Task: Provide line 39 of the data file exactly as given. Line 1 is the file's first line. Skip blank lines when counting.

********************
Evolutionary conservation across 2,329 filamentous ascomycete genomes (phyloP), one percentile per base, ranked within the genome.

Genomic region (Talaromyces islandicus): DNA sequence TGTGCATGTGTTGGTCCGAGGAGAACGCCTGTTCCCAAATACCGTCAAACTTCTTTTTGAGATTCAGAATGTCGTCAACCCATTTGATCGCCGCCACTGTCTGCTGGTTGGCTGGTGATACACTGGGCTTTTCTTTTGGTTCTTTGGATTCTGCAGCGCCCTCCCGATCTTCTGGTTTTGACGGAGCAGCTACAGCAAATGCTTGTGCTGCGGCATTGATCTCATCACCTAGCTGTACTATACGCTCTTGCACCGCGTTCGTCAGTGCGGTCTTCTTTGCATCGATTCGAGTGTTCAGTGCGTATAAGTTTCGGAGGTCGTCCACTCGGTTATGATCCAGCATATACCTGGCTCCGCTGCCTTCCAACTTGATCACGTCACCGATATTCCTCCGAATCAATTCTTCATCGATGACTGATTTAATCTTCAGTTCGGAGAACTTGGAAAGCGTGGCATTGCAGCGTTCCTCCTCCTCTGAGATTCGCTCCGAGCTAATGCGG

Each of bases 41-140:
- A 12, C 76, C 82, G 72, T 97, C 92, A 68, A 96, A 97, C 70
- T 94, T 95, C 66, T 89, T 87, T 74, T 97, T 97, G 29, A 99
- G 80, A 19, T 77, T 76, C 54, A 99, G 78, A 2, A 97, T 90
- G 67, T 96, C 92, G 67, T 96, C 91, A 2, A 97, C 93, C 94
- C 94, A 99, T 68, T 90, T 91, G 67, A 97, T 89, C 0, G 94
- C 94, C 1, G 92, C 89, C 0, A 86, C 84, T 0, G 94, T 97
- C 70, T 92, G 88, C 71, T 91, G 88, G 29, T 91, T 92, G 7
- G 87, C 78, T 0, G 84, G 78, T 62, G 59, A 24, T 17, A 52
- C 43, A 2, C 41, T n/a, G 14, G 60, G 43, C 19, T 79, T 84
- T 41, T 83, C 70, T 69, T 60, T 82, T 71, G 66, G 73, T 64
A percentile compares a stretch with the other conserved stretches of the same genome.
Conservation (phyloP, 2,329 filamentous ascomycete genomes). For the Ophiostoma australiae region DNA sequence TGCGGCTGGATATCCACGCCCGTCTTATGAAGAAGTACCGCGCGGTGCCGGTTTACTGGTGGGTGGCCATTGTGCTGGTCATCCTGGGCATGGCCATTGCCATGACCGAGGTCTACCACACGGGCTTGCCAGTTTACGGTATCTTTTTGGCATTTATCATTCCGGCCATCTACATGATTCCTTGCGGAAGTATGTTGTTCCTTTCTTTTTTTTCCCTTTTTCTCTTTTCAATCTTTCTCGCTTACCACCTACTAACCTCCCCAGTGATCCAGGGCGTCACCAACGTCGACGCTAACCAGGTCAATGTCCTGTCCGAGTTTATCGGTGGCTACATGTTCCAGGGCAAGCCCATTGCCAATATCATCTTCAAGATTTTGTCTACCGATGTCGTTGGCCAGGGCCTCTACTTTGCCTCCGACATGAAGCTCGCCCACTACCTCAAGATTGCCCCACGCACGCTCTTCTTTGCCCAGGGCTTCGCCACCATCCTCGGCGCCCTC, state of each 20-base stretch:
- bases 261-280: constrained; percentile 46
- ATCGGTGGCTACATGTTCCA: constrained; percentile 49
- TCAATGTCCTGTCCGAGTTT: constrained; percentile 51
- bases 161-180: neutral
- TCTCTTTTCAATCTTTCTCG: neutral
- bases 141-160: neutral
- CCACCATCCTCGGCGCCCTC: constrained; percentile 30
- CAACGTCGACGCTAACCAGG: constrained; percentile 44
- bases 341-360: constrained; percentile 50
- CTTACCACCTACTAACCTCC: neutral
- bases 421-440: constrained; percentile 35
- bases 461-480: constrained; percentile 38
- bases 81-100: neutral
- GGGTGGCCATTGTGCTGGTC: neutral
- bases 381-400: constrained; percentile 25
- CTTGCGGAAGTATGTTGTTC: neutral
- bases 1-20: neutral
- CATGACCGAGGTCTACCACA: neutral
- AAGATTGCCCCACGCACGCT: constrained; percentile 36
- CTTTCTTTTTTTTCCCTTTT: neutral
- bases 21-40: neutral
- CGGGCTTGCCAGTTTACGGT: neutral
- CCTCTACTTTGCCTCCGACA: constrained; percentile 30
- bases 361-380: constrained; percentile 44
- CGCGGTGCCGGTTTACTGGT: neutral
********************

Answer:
- bases 361-380: constrained; percentile 44